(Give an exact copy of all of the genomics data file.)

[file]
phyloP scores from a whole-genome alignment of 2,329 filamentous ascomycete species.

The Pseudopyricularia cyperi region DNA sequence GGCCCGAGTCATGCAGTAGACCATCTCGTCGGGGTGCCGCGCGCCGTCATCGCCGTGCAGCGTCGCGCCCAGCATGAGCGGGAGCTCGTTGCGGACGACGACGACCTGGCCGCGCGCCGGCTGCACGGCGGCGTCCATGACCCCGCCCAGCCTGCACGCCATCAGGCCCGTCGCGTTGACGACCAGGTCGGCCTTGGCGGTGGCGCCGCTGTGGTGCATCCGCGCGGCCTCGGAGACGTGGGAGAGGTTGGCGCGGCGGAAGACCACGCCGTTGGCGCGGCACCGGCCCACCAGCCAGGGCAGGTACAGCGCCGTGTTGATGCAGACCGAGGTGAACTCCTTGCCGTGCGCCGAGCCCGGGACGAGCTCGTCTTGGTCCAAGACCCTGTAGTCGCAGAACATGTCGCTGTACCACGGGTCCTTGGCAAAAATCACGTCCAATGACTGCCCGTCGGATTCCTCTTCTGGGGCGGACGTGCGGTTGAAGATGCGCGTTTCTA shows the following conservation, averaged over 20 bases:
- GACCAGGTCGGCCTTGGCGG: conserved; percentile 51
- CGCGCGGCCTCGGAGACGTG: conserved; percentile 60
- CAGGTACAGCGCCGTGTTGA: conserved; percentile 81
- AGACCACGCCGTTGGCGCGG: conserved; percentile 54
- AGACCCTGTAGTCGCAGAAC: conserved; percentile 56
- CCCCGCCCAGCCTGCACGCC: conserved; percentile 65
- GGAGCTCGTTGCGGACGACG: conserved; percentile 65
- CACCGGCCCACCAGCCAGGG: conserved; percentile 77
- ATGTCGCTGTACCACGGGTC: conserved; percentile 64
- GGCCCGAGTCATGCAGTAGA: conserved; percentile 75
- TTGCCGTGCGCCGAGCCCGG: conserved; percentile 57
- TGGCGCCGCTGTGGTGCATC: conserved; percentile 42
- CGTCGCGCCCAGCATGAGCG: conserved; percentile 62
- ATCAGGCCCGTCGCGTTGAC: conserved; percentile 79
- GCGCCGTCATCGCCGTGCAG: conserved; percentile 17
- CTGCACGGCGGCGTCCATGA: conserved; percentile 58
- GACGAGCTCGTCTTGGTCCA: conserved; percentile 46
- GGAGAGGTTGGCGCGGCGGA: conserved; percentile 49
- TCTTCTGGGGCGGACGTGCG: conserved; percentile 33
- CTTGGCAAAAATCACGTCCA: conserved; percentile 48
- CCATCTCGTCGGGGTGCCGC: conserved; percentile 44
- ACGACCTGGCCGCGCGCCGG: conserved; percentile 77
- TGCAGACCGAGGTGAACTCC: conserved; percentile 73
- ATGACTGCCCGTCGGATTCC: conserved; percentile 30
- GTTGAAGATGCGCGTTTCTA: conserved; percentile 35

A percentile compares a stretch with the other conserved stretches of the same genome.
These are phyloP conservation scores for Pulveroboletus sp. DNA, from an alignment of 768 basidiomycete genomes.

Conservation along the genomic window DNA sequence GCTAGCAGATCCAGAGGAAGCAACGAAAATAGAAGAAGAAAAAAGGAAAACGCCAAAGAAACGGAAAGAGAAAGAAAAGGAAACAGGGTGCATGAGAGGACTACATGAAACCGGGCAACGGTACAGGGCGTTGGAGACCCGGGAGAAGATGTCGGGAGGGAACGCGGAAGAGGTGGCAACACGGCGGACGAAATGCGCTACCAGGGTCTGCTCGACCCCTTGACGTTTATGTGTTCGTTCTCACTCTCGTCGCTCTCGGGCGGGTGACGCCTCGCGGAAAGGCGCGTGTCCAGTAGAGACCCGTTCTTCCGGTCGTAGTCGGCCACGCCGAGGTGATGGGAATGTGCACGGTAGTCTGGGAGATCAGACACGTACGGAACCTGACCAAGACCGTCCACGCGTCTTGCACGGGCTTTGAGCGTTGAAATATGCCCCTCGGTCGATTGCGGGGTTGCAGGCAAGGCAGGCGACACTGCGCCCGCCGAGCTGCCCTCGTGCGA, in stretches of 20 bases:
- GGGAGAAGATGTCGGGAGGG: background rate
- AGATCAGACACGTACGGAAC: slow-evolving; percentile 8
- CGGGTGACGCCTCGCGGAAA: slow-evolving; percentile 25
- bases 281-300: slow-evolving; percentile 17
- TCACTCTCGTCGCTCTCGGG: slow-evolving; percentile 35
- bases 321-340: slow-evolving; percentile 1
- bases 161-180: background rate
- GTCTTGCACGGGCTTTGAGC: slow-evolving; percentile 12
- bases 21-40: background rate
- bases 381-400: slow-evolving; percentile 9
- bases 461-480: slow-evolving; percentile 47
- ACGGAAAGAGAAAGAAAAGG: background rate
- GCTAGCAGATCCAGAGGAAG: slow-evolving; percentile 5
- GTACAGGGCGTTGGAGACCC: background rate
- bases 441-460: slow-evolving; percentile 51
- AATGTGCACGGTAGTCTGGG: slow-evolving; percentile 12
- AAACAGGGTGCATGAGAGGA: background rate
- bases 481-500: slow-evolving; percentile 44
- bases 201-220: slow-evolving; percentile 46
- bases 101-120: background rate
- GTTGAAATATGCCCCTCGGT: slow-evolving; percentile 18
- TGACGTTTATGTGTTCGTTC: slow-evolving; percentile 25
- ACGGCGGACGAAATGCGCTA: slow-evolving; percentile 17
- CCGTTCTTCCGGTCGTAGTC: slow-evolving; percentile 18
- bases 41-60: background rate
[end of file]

phyloP scores from a whole-genome alignment of 2,329 filamentous ascomycete species.

The Pseudopyricularia cyperi region DNA sequence GGCCCGAGTCATGCAGTAGACCATCTCGTCGGGGTGCCGCGCGCCGTCATCGCCGTGCAGCGTCGCGCCCAGCATGAGCGGGAGCTCGTTGCGGACGACGACGACCTGGCCGCGCGCCGGCTGCACGGCGGCGTCCATGACCCCGCCCAGCCTGCACGCCATCAGGCCCGTCGCGTTGACGACCAGGTCGGCCTTGGCGGTGGCGCCGCTGTGGTGCATCCGCGCGGCCTCGGAGACGTGGGAGAGGTTGGCGCGGCGGAAGACCACGCCGTTGGCGCGGCACCGGCCCACCAGCCAGGGCAGGTACAGCGCCGTGTTGATGCAGACCGAGGTGAACTCCTTGCCGTGCGCCGAGCCCGGGACGAGCTCGTCTTGGTCCAAGACCCTGTAGTCGCAGAACATGTCGCTGTACCACGGGTCCTTGGCAAAAATCACGTCCAATGACTGCCCGTCGGATTCCTCTTCTGGGGCGGACGTGCGGTTGAAGATGCGCGTTTCTA shows the following conservation, averaged over 20 bases:
- GACCAGGTCGGCCTTGGCGG: conserved; percentile 51
- CGCGCGGCCTCGGAGACGTG: conserved; percentile 60
- CAGGTACAGCGCCGTGTTGA: conserved; percentile 81
- AGACCACGCCGTTGGCGCGG: conserved; percentile 54
- AGACCCTGTAGTCGCAGAAC: conserved; percentile 56
- CCCCGCCCAGCCTGCACGCC: conserved; percentile 65
- GGAGCTCGTTGCGGACGACG: conserved; percentile 65
- CACCGGCCCACCAGCCAGGG: conserved; percentile 77
- ATGTCGCTGTACCACGGGTC: conserved; percentile 64
- GGCCCGAGTCATGCAGTAGA: conserved; percentile 75
- TTGCCGTGCGCCGAGCCCGG: conserved; percentile 57
- TGGCGCCGCTGTGGTGCATC: conserved; percentile 42
- CGTCGCGCCCAGCATGAGCG: conserved; percentile 62
- ATCAGGCCCGTCGCGTTGAC: conserved; percentile 79
- GCGCCGTCATCGCCGTGCAG: conserved; percentile 17
- CTGCACGGCGGCGTCCATGA: conserved; percentile 58
- GACGAGCTCGTCTTGGTCCA: conserved; percentile 46
- GGAGAGGTTGGCGCGGCGGA: conserved; percentile 49
- TCTTCTGGGGCGGACGTGCG: conserved; percentile 33
- CTTGGCAAAAATCACGTCCA: conserved; percentile 48
- CCATCTCGTCGGGGTGCCGC: conserved; percentile 44
- ACGACCTGGCCGCGCGCCGG: conserved; percentile 77
- TGCAGACCGAGGTGAACTCC: conserved; percentile 73
- ATGACTGCCCGTCGGATTCC: conserved; percentile 30
- GTTGAAGATGCGCGTTTCTA: conserved; percentile 35

A percentile compares a stretch with the other conserved stretches of the same genome.
These are phyloP conservation scores for Pulveroboletus sp. DNA, from an alignment of 768 basidiomycete genomes.

Conservation along the genomic window DNA sequence GCTAGCAGATCCAGAGGAAGCAACGAAAATAGAAGAAGAAAAAAGGAAAACGCCAAAGAAACGGAAAGAGAAAGAAAAGGAAACAGGGTGCATGAGAGGACTACATGAAACCGGGCAACGGTACAGGGCGTTGGAGACCCGGGAGAAGATGTCGGGAGGGAACGCGGAAGAGGTGGCAACACGGCGGACGAAATGCGCTACCAGGGTCTGCTCGACCCCTTGACGTTTATGTGTTCGTTCTCACTCTCGTCGCTCTCGGGCGGGTGACGCCTCGCGGAAAGGCGCGTGTCCAGTAGAGACCCGTTCTTCCGGTCGTAGTCGGCCACGCCGAGGTGATGGGAATGTGCACGGTAGTCTGGGAGATCAGACACGTACGGAACCTGACCAAGACCGTCCACGCGTCTTGCACGGGCTTTGAGCGTTGAAATATGCCCCTCGGTCGATTGCGGGGTTGCAGGCAAGGCAGGCGACACTGCGCCCGCCGAGCTGCCCTCGTGCGA, in stretches of 20 bases:
- GGGAGAAGATGTCGGGAGGG: background rate
- AGATCAGACACGTACGGAAC: slow-evolving; percentile 8
- CGGGTGACGCCTCGCGGAAA: slow-evolving; percentile 25
- bases 281-300: slow-evolving; percentile 17
- TCACTCTCGTCGCTCTCGGG: slow-evolving; percentile 35
- bases 321-340: slow-evolving; percentile 1
- bases 161-180: background rate
- GTCTTGCACGGGCTTTGAGC: slow-evolving; percentile 12
- bases 21-40: background rate
- bases 381-400: slow-evolving; percentile 9
- bases 461-480: slow-evolving; percentile 47
- ACGGAAAGAGAAAGAAAAGG: background rate
- GCTAGCAGATCCAGAGGAAG: slow-evolving; percentile 5
- GTACAGGGCGTTGGAGACCC: background rate
- bases 441-460: slow-evolving; percentile 51
- AATGTGCACGGTAGTCTGGG: slow-evolving; percentile 12
- AAACAGGGTGCATGAGAGGA: background rate
- bases 481-500: slow-evolving; percentile 44
- bases 201-220: slow-evolving; percentile 46
- bases 101-120: background rate
- GTTGAAATATGCCCCTCGGT: slow-evolving; percentile 18
- TGACGTTTATGTGTTCGTTC: slow-evolving; percentile 25
- ACGGCGGACGAAATGCGCTA: slow-evolving; percentile 17
- CCGTTCTTCCGGTCGTAGTC: slow-evolving; percentile 18
- bases 41-60: background rate